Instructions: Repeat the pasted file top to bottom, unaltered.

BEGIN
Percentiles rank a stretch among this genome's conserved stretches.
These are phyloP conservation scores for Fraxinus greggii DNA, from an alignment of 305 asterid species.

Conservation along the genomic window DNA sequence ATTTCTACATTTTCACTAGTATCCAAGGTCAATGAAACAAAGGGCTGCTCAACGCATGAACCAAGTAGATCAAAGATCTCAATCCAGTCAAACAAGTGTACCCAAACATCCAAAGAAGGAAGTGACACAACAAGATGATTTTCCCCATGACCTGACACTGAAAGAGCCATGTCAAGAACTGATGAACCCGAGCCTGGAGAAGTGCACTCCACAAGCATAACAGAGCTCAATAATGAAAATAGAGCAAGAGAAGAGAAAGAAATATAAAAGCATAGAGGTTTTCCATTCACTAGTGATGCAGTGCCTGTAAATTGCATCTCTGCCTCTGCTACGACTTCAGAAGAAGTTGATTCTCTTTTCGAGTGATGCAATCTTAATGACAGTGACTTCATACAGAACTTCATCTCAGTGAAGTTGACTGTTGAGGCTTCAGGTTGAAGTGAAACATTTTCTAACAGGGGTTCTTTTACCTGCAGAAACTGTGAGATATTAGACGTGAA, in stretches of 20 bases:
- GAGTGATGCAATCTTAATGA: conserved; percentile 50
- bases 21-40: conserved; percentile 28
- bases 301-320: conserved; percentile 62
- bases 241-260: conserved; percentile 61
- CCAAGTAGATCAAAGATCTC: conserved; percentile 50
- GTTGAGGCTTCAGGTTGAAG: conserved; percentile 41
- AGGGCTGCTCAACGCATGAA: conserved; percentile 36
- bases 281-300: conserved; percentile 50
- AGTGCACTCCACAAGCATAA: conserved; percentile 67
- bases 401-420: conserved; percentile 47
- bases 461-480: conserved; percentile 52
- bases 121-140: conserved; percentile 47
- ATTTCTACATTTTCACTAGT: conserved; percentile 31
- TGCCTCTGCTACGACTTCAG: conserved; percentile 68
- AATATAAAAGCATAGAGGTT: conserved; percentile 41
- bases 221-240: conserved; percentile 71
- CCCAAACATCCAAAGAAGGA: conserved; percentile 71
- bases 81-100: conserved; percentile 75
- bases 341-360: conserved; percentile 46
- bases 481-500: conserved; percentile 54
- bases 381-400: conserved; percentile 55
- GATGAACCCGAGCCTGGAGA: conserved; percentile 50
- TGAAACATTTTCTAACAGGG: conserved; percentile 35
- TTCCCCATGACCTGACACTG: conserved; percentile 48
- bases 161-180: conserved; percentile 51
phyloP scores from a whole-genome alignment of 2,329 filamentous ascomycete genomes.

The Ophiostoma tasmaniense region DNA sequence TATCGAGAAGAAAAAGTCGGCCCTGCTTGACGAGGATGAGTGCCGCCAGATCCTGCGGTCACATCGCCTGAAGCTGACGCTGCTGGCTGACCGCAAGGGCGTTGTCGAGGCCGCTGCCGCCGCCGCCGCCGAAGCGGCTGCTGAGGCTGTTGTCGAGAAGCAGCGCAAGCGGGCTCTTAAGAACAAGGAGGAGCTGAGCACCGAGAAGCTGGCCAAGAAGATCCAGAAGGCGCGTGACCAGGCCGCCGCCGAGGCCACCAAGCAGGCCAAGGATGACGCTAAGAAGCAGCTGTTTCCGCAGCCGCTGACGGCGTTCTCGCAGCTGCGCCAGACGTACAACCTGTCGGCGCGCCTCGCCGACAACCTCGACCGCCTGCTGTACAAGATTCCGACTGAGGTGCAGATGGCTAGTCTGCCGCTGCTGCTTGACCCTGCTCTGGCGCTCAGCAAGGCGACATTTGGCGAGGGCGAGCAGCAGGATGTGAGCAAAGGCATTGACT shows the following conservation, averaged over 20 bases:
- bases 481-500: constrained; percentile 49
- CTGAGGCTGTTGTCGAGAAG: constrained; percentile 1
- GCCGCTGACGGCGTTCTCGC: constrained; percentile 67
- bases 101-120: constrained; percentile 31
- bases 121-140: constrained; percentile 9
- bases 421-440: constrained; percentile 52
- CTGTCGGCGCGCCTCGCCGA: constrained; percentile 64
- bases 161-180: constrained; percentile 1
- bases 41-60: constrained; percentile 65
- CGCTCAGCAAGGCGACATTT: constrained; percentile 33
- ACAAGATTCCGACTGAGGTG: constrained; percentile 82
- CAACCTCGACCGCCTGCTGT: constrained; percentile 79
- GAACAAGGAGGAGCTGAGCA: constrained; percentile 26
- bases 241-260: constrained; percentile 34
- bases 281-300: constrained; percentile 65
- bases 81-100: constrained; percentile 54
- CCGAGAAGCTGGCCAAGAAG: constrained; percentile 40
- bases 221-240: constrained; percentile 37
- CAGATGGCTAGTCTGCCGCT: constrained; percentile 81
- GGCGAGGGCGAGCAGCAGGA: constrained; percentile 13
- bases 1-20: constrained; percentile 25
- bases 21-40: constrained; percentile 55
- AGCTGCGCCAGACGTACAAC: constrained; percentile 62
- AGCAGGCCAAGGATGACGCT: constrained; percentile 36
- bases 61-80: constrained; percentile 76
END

Percentiles rank a stretch among this genome's conserved stretches.
These are phyloP conservation scores for Fraxinus greggii DNA, from an alignment of 305 asterid species.

Conservation along the genomic window DNA sequence ATTTCTACATTTTCACTAGTATCCAAGGTCAATGAAACAAAGGGCTGCTCAACGCATGAACCAAGTAGATCAAAGATCTCAATCCAGTCAAACAAGTGTACCCAAACATCCAAAGAAGGAAGTGACACAACAAGATGATTTTCCCCATGACCTGACACTGAAAGAGCCATGTCAAGAACTGATGAACCCGAGCCTGGAGAAGTGCACTCCACAAGCATAACAGAGCTCAATAATGAAAATAGAGCAAGAGAAGAGAAAGAAATATAAAAGCATAGAGGTTTTCCATTCACTAGTGATGCAGTGCCTGTAAATTGCATCTCTGCCTCTGCTACGACTTCAGAAGAAGTTGATTCTCTTTTCGAGTGATGCAATCTTAATGACAGTGACTTCATACAGAACTTCATCTCAGTGAAGTTGACTGTTGAGGCTTCAGGTTGAAGTGAAACATTTTCTAACAGGGGTTCTTTTACCTGCAGAAACTGTGAGATATTAGACGTGAA, in stretches of 20 bases:
- GAGTGATGCAATCTTAATGA: conserved; percentile 50
- bases 21-40: conserved; percentile 28
- bases 301-320: conserved; percentile 62
- bases 241-260: conserved; percentile 61
- CCAAGTAGATCAAAGATCTC: conserved; percentile 50
- GTTGAGGCTTCAGGTTGAAG: conserved; percentile 41
- AGGGCTGCTCAACGCATGAA: conserved; percentile 36
- bases 281-300: conserved; percentile 50
- AGTGCACTCCACAAGCATAA: conserved; percentile 67
- bases 401-420: conserved; percentile 47
- bases 461-480: conserved; percentile 52
- bases 121-140: conserved; percentile 47
- ATTTCTACATTTTCACTAGT: conserved; percentile 31
- TGCCTCTGCTACGACTTCAG: conserved; percentile 68
- AATATAAAAGCATAGAGGTT: conserved; percentile 41
- bases 221-240: conserved; percentile 71
- CCCAAACATCCAAAGAAGGA: conserved; percentile 71
- bases 81-100: conserved; percentile 75
- bases 341-360: conserved; percentile 46
- bases 481-500: conserved; percentile 54
- bases 381-400: conserved; percentile 55
- GATGAACCCGAGCCTGGAGA: conserved; percentile 50
- TGAAACATTTTCTAACAGGG: conserved; percentile 35
- TTCCCCATGACCTGACACTG: conserved; percentile 48
- bases 161-180: conserved; percentile 51
phyloP scores from a whole-genome alignment of 2,329 filamentous ascomycete genomes.

The Ophiostoma tasmaniense region DNA sequence TATCGAGAAGAAAAAGTCGGCCCTGCTTGACGAGGATGAGTGCCGCCAGATCCTGCGGTCACATCGCCTGAAGCTGACGCTGCTGGCTGACCGCAAGGGCGTTGTCGAGGCCGCTGCCGCCGCCGCCGCCGAAGCGGCTGCTGAGGCTGTTGTCGAGAAGCAGCGCAAGCGGGCTCTTAAGAACAAGGAGGAGCTGAGCACCGAGAAGCTGGCCAAGAAGATCCAGAAGGCGCGTGACCAGGCCGCCGCCGAGGCCACCAAGCAGGCCAAGGATGACGCTAAGAAGCAGCTGTTTCCGCAGCCGCTGACGGCGTTCTCGCAGCTGCGCCAGACGTACAACCTGTCGGCGCGCCTCGCCGACAACCTCGACCGCCTGCTGTACAAGATTCCGACTGAGGTGCAGATGGCTAGTCTGCCGCTGCTGCTTGACCCTGCTCTGGCGCTCAGCAAGGCGACATTTGGCGAGGGCGAGCAGCAGGATGTGAGCAAAGGCATTGACT shows the following conservation, averaged over 20 bases:
- bases 481-500: constrained; percentile 49
- CTGAGGCTGTTGTCGAGAAG: constrained; percentile 1
- GCCGCTGACGGCGTTCTCGC: constrained; percentile 67
- bases 101-120: constrained; percentile 31
- bases 121-140: constrained; percentile 9
- bases 421-440: constrained; percentile 52
- CTGTCGGCGCGCCTCGCCGA: constrained; percentile 64
- bases 161-180: constrained; percentile 1
- bases 41-60: constrained; percentile 65
- CGCTCAGCAAGGCGACATTT: constrained; percentile 33
- ACAAGATTCCGACTGAGGTG: constrained; percentile 82
- CAACCTCGACCGCCTGCTGT: constrained; percentile 79
- GAACAAGGAGGAGCTGAGCA: constrained; percentile 26
- bases 241-260: constrained; percentile 34
- bases 281-300: constrained; percentile 65
- bases 81-100: constrained; percentile 54
- CCGAGAAGCTGGCCAAGAAG: constrained; percentile 40
- bases 221-240: constrained; percentile 37
- CAGATGGCTAGTCTGCCGCT: constrained; percentile 81
- GGCGAGGGCGAGCAGCAGGA: constrained; percentile 13
- bases 1-20: constrained; percentile 25
- bases 21-40: constrained; percentile 55
- AGCTGCGCCAGACGTACAAC: constrained; percentile 62
- AGCAGGCCAAGGATGACGCT: constrained; percentile 36
- bases 61-80: constrained; percentile 76